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CITI: Oil rebounds temporary

CITI: Oil rebounds temporary

2 September,, Lagos – Citibank analyst, Ed Morse sees no real substance behind the 30% rebound in oil on Monday, and may have rightly predicted that oil is still in for a downward spiral as the commodity resumed its fall on Tuesday.

In a report to clients, Morse analyzed that the 30% spike higher in crude prices over the last 3 days, “looks driven more by sentiment than by reality.”

Morse states in the note that: “In Citi’s view, it’s time to ‘sell the news and buy the facts.’ This is reinforced by today’s strong intra-day gains around 8%, which appear driven by a misread of market data and financial headlines. Notably, nearby time spreads are lagging the move higher in flat price, which is consistent with weak fundamentals.

A major factor which he points to is the market reaction to the statement from OPEC’s latest bulletin that the 12-member oil cartel, “stands ready to talk to all other producers.” This statement prompted optimism among Markets and news organizations, interpreting it to mean that OPEC may have conceded to the fact that it needed to — and was prepared to — lower production in the face of oversupplied markets.

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CITI’s view on this is that:

In our judgment, this was a gross misrepresentation of the Bulletin’s editorial which was wistful about such a dialogue,” Morse wrote. “Almost all OPEC officials are still on holiday and the lack of further reporting suggests none actually were involved in suggesting there was a change in policy.”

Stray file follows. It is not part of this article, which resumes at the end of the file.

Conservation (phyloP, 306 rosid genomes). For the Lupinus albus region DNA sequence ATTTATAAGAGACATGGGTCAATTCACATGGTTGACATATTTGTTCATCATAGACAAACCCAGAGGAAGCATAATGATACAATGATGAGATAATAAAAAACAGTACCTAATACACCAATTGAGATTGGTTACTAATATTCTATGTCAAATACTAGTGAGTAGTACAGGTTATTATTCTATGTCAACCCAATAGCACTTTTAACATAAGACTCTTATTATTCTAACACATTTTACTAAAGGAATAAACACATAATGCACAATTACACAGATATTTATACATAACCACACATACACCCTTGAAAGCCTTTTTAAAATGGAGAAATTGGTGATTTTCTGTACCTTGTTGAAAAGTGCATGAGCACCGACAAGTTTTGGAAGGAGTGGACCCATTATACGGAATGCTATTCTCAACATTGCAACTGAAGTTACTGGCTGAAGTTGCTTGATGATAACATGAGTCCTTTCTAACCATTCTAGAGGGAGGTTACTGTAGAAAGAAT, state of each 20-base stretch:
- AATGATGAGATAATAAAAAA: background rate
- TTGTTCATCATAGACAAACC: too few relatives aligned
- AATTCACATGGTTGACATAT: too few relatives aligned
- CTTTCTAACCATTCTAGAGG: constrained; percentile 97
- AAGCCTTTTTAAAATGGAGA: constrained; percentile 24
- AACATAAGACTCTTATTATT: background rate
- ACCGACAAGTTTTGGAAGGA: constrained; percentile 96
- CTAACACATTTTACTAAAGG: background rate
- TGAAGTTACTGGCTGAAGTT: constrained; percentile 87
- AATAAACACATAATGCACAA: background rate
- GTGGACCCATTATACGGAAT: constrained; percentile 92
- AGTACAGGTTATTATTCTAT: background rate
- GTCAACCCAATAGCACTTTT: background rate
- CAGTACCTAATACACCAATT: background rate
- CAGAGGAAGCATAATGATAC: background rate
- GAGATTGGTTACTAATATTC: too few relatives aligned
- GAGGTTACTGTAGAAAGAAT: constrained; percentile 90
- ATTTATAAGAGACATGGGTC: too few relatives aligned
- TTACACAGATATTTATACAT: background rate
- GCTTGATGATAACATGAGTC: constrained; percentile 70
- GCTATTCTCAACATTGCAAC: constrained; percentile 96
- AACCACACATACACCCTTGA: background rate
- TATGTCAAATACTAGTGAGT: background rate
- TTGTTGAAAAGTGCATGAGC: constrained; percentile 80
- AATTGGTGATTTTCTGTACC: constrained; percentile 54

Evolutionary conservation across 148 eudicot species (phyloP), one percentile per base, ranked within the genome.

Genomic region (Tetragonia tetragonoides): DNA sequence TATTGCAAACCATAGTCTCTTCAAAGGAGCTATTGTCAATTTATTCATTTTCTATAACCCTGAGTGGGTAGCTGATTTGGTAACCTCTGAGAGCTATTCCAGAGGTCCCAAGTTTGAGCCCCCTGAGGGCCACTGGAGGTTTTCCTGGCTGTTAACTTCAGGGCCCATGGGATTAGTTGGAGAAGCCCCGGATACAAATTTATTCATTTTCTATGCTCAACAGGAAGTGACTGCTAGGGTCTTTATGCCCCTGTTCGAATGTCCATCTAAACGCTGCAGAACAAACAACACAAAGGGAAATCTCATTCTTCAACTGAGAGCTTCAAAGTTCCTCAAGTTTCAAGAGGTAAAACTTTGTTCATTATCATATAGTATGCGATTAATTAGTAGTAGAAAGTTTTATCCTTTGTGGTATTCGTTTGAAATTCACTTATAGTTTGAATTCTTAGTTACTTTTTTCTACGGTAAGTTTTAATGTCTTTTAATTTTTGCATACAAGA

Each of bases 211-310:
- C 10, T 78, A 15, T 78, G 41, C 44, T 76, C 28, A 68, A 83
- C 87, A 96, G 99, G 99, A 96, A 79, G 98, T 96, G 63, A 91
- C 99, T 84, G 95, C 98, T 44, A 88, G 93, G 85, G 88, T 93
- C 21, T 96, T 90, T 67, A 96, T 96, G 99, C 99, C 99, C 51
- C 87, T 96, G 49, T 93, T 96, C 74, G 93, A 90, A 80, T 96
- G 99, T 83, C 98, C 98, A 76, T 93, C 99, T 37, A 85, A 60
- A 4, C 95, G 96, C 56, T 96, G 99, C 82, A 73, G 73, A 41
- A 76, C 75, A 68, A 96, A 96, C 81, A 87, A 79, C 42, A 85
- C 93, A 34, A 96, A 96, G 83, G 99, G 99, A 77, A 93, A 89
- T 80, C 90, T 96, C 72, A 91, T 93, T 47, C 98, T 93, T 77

In the bulletin, OPEC stated that the 12-member Organization of Petroleum Exporting Countries, will continue to do all in its power to create the right enabling environment for the oil market to achieve equilibrium with fair and reasonable prices,” .

According to Morse, another point worthy of note is the fact that internally, OPEC has a problem with regard to who would actually take the fall and cut production. The Saudis could conceivably cut this fall, but Morse thinks this would be a function of internal consumption declining rather than a major strategic shift.

As oil rebounds temporary, low prices may remain for some time to frustrate swing producers to leave the market. According to the market analysis of Morse, further along he stated: “low prices might need to be in place for perhaps a few years.”

Disclaimer: The views and opinions expressed in this article are solely those of the author and do not reflect the official policy or position of AtoZ, nor should they be attributed to AtoZMarkets.

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